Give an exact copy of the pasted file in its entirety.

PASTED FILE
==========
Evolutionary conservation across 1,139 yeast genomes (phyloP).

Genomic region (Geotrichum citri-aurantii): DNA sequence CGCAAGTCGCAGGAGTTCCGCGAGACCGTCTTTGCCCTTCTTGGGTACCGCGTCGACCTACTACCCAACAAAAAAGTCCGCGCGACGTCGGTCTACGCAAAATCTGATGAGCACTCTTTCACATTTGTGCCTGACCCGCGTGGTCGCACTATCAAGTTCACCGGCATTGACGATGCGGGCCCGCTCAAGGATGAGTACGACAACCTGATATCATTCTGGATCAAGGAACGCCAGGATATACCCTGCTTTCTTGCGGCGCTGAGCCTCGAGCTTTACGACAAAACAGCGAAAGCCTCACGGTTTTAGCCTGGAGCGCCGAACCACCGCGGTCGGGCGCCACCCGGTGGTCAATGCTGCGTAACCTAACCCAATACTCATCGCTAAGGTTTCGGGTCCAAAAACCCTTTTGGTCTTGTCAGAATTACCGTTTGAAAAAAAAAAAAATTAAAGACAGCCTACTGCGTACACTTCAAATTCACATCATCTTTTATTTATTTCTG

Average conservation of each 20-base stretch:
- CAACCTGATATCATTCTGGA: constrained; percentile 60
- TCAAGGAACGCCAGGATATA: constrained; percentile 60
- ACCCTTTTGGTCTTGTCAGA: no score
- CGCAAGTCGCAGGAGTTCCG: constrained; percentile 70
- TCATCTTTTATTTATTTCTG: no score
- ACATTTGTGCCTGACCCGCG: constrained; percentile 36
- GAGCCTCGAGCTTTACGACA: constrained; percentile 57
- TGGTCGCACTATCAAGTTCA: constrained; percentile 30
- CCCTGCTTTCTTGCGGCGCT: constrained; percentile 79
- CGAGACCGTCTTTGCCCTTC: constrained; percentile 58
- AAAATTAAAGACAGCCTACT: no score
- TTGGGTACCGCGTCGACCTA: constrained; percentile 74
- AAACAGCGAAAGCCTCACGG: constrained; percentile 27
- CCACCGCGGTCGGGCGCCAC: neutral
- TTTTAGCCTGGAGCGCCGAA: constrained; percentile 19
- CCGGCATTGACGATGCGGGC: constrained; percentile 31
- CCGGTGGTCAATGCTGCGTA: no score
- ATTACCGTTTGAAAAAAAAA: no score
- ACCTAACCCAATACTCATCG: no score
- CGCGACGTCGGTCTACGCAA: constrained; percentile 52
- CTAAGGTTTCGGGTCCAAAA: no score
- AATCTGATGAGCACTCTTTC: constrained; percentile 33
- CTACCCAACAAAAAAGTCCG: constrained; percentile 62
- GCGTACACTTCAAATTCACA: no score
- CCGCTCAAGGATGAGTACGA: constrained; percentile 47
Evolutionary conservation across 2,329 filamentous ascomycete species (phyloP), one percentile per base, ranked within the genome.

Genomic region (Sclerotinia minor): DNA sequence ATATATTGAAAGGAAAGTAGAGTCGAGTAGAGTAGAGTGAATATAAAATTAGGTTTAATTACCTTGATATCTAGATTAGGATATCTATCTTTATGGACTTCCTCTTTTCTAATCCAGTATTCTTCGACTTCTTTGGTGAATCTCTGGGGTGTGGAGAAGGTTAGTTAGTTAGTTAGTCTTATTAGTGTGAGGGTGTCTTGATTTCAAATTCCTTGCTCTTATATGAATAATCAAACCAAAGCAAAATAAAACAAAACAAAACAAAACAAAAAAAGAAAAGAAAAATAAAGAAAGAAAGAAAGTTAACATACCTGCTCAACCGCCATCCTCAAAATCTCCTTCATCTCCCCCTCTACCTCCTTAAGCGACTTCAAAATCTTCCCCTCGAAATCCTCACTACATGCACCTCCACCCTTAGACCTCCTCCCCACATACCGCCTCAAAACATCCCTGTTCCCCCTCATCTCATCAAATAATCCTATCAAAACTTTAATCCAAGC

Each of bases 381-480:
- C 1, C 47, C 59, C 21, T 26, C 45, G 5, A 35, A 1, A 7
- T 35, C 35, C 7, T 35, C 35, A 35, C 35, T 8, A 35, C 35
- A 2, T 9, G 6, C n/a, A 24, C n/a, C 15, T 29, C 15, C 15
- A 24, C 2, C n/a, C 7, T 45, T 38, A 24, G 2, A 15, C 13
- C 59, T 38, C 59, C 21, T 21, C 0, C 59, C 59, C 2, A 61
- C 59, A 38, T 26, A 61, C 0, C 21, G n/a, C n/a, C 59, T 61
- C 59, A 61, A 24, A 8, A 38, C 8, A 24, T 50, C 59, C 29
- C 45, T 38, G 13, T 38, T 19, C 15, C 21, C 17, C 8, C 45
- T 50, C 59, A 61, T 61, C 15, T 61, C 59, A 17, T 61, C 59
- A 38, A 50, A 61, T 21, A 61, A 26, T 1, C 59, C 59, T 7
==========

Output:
Evolutionary conservation across 1,139 yeast genomes (phyloP).

Genomic region (Geotrichum citri-aurantii): DNA sequence CGCAAGTCGCAGGAGTTCCGCGAGACCGTCTTTGCCCTTCTTGGGTACCGCGTCGACCTACTACCCAACAAAAAAGTCCGCGCGACGTCGGTCTACGCAAAATCTGATGAGCACTCTTTCACATTTGTGCCTGACCCGCGTGGTCGCACTATCAAGTTCACCGGCATTGACGATGCGGGCCCGCTCAAGGATGAGTACGACAACCTGATATCATTCTGGATCAAGGAACGCCAGGATATACCCTGCTTTCTTGCGGCGCTGAGCCTCGAGCTTTACGACAAAACAGCGAAAGCCTCACGGTTTTAGCCTGGAGCGCCGAACCACCGCGGTCGGGCGCCACCCGGTGGTCAATGCTGCGTAACCTAACCCAATACTCATCGCTAAGGTTTCGGGTCCAAAAACCCTTTTGGTCTTGTCAGAATTACCGTTTGAAAAAAAAAAAAATTAAAGACAGCCTACTGCGTACACTTCAAATTCACATCATCTTTTATTTATTTCTG

Average conservation of each 20-base stretch:
- CAACCTGATATCATTCTGGA: constrained; percentile 60
- TCAAGGAACGCCAGGATATA: constrained; percentile 60
- ACCCTTTTGGTCTTGTCAGA: no score
- CGCAAGTCGCAGGAGTTCCG: constrained; percentile 70
- TCATCTTTTATTTATTTCTG: no score
- ACATTTGTGCCTGACCCGCG: constrained; percentile 36
- GAGCCTCGAGCTTTACGACA: constrained; percentile 57
- TGGTCGCACTATCAAGTTCA: constrained; percentile 30
- CCCTGCTTTCTTGCGGCGCT: constrained; percentile 79
- CGAGACCGTCTTTGCCCTTC: constrained; percentile 58
- AAAATTAAAGACAGCCTACT: no score
- TTGGGTACCGCGTCGACCTA: constrained; percentile 74
- AAACAGCGAAAGCCTCACGG: constrained; percentile 27
- CCACCGCGGTCGGGCGCCAC: neutral
- TTTTAGCCTGGAGCGCCGAA: constrained; percentile 19
- CCGGCATTGACGATGCGGGC: constrained; percentile 31
- CCGGTGGTCAATGCTGCGTA: no score
- ATTACCGTTTGAAAAAAAAA: no score
- ACCTAACCCAATACTCATCG: no score
- CGCGACGTCGGTCTACGCAA: constrained; percentile 52
- CTAAGGTTTCGGGTCCAAAA: no score
- AATCTGATGAGCACTCTTTC: constrained; percentile 33
- CTACCCAACAAAAAAGTCCG: constrained; percentile 62
- GCGTACACTTCAAATTCACA: no score
- CCGCTCAAGGATGAGTACGA: constrained; percentile 47
Evolutionary conservation across 2,329 filamentous ascomycete species (phyloP), one percentile per base, ranked within the genome.

Genomic region (Sclerotinia minor): DNA sequence ATATATTGAAAGGAAAGTAGAGTCGAGTAGAGTAGAGTGAATATAAAATTAGGTTTAATTACCTTGATATCTAGATTAGGATATCTATCTTTATGGACTTCCTCTTTTCTAATCCAGTATTCTTCGACTTCTTTGGTGAATCTCTGGGGTGTGGAGAAGGTTAGTTAGTTAGTTAGTCTTATTAGTGTGAGGGTGTCTTGATTTCAAATTCCTTGCTCTTATATGAATAATCAAACCAAAGCAAAATAAAACAAAACAAAACAAAACAAAAAAAGAAAAGAAAAATAAAGAAAGAAAGAAAGTTAACATACCTGCTCAACCGCCATCCTCAAAATCTCCTTCATCTCCCCCTCTACCTCCTTAAGCGACTTCAAAATCTTCCCCTCGAAATCCTCACTACATGCACCTCCACCCTTAGACCTCCTCCCCACATACCGCCTCAAAACATCCCTGTTCCCCCTCATCTCATCAAATAATCCTATCAAAACTTTAATCCAAGC

Each of bases 381-480:
- C 1, C 47, C 59, C 21, T 26, C 45, G 5, A 35, A 1, A 7
- T 35, C 35, C 7, T 35, C 35, A 35, C 35, T 8, A 35, C 35
- A 2, T 9, G 6, C n/a, A 24, C n/a, C 15, T 29, C 15, C 15
- A 24, C 2, C n/a, C 7, T 45, T 38, A 24, G 2, A 15, C 13
- C 59, T 38, C 59, C 21, T 21, C 0, C 59, C 59, C 2, A 61
- C 59, A 38, T 26, A 61, C 0, C 21, G n/a, C n/a, C 59, T 61
- C 59, A 61, A 24, A 8, A 38, C 8, A 24, T 50, C 59, C 29
- C 45, T 38, G 13, T 38, T 19, C 15, C 21, C 17, C 8, C 45
- T 50, C 59, A 61, T 61, C 15, T 61, C 59, A 17, T 61, C 59
- A 38, A 50, A 61, T 21, A 61, A 26, T 1, C 59, C 59, T 7